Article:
Commentary

Fate of the headphone jack looks secure - for now

Mr Justin Denison, senior vice-president of product strategy at Samsung, speaking about the new features on the Samsung Galaxy S8 at the launch event for the smartphone in New York City last week.
Mr Justin Denison, senior vice-president of product strategy at Samsung, speaking about the new features on the Samsung Galaxy S8 at the launch event for the smartphone in New York City last week.PHOTO: AGENCE FRANCE-PRESSE

What the Apple iPhone 7 and 7 Plus ditched, Samsung has kept for its Galaxy S8 and S8+

Samsung's new Galaxy S8 and S8+, unveiled in New York City last week, are beautiful smartphones with state-of-the-art technology.

They pack a host of dazzling new features, especially their almost bezel-less display. But it is the retention of a decades-old relic that arguably made me the happiest.

I'm talking about the 3.5mm headphone jack - the one that Apple jettisoned with the iPhone 7 and 7 Plus phones.

I am all for keeping the humble audio jack. I may not own expensive headphones, but I do have many devices like laptops and tablets that still use the headphone jack. Having to swop headphones or use an adapter for different devices is annoying. While I could go the wireless route, some of my gear, like my desktop PC, do not even support Bluetooth.

Now, given that details about the S8 were leaked in the lead-up to the launch, the retention of the audio jack was not that surprising.

But, back in December, it was rumoured that Samsung would take the cue from Apple.

And it was widely speculated last year that Android handset makers would remove the headphone jack. In fact, Lenovo's Moto Z actually beat Apple to the punch with a USB Type-C connector for audio a few months before the iPhone 7 launch.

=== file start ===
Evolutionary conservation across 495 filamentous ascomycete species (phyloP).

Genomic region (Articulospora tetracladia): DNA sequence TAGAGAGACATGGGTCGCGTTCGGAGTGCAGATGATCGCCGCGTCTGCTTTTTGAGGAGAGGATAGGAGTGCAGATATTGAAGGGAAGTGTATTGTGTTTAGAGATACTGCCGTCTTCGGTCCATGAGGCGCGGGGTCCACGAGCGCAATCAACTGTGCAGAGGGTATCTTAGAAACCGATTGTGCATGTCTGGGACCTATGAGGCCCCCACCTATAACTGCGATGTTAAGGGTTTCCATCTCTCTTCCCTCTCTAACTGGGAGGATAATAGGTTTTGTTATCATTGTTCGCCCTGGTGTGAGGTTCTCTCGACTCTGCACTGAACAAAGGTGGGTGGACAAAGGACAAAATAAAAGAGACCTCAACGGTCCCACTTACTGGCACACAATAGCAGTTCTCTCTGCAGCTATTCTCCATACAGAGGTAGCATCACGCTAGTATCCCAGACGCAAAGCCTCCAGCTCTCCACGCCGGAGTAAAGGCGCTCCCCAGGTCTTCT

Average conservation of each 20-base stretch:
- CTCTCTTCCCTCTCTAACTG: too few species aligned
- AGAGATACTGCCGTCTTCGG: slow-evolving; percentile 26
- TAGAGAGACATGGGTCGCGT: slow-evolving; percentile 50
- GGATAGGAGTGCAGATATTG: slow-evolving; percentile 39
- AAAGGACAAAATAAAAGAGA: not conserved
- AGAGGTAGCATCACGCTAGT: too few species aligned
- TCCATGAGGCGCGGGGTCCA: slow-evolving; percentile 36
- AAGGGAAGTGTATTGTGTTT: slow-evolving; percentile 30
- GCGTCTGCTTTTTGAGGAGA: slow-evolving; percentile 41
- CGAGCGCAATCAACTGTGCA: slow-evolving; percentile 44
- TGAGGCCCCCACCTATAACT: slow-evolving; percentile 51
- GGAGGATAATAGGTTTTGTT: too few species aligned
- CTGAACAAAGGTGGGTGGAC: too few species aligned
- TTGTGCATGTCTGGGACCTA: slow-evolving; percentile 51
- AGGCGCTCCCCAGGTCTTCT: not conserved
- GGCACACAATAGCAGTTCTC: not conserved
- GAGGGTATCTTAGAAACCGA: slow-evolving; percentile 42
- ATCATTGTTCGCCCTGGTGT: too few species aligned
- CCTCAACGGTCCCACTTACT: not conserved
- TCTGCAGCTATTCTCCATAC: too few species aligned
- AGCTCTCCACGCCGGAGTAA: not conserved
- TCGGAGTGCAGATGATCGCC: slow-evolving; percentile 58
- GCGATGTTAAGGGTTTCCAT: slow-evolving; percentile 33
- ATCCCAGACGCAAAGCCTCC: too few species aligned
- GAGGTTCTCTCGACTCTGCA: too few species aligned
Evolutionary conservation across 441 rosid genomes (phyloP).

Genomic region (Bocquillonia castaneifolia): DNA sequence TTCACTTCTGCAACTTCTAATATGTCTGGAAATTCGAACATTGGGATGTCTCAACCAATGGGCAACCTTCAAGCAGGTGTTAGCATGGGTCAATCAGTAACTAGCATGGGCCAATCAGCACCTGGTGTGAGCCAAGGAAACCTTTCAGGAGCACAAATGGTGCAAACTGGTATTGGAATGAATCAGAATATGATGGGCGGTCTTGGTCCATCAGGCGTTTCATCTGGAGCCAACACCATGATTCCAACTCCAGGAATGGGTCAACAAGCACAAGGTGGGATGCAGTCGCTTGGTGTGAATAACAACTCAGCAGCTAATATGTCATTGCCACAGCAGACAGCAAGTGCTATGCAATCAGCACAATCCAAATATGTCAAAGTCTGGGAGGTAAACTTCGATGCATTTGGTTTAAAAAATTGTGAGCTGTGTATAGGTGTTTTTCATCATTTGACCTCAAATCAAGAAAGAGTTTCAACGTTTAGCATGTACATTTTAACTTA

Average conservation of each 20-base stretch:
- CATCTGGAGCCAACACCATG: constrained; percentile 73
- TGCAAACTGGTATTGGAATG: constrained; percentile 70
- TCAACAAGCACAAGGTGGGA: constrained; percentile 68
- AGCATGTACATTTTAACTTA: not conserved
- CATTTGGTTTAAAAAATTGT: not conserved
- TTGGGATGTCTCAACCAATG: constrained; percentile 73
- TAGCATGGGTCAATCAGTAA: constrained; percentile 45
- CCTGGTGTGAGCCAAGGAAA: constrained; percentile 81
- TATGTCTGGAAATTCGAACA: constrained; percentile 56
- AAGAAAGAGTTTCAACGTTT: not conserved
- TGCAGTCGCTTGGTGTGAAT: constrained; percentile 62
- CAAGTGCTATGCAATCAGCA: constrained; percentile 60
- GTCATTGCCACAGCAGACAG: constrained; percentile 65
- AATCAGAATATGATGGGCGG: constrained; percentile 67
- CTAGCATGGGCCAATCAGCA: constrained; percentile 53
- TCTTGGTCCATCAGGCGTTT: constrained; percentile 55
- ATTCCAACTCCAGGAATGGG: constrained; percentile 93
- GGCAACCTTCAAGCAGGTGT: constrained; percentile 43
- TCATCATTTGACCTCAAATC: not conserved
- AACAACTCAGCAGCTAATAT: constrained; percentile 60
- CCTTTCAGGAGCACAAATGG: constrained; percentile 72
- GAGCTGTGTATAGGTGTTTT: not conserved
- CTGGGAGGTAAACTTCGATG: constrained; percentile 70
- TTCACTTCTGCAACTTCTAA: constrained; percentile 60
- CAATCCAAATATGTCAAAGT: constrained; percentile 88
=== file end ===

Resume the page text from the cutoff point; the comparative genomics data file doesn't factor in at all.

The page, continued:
Last September, the USB Implementers Forum released a standard for audio using USB Type-C. According to the industry group, removing the analog audio jack will simplify the innards of devices, improve power management, and allow for smart features on headphones and other audio equipment. It will also make for slimmer phones.

This standard probably came too late for handset makers to implement in their latest phones. Which is why this year's flagship smartphones seem to be bucking the trend.

At the Mobile World Congress trade show in February, we saw the latest high-end Android handsets, like the LG G6 and the Sony Xperia XZ Premium sporting the headphone jack. Huawei's flagship P10 and P10 Plus phones, which were launched in Singapore last week, also retained this connector. The only Android phones to ditch the headphone jack so far are from HTC, Lenovo and LeEco.

Thus, it would seem that the headphone jack is safe, for now. With the micro-USB port already being phased out for USB Type-C on smartphones, it would have been too much for consumers to have to buy new connectors and adapters for the audio jack, too.

But this reprieve is likely to be temporary. Handset makers would have noted that Apple managed to sell a record 78.3 million iPhones in the fourth quarter of 2016 despite the backlash and jokes about the missing audio jack.

In addition, wireless technology is improving, too. The Galaxy S8 supports the new Bluetooth 5.0 standard that promises four times the range and twice the speed of the previous version. You can even stream to two sets of wireless headphones at the same time.

In short, the days are numbered for the headphone jack. While I hope for it to last as long as possible, I'll give it two years before USB Type-C audio becomes standard on phones.

A version of this article appeared in the print edition of The Straits Times on April 05, 2017, with the headline 'Fate of the headphone jack looks secure - for now'. Print Edition | Subscribe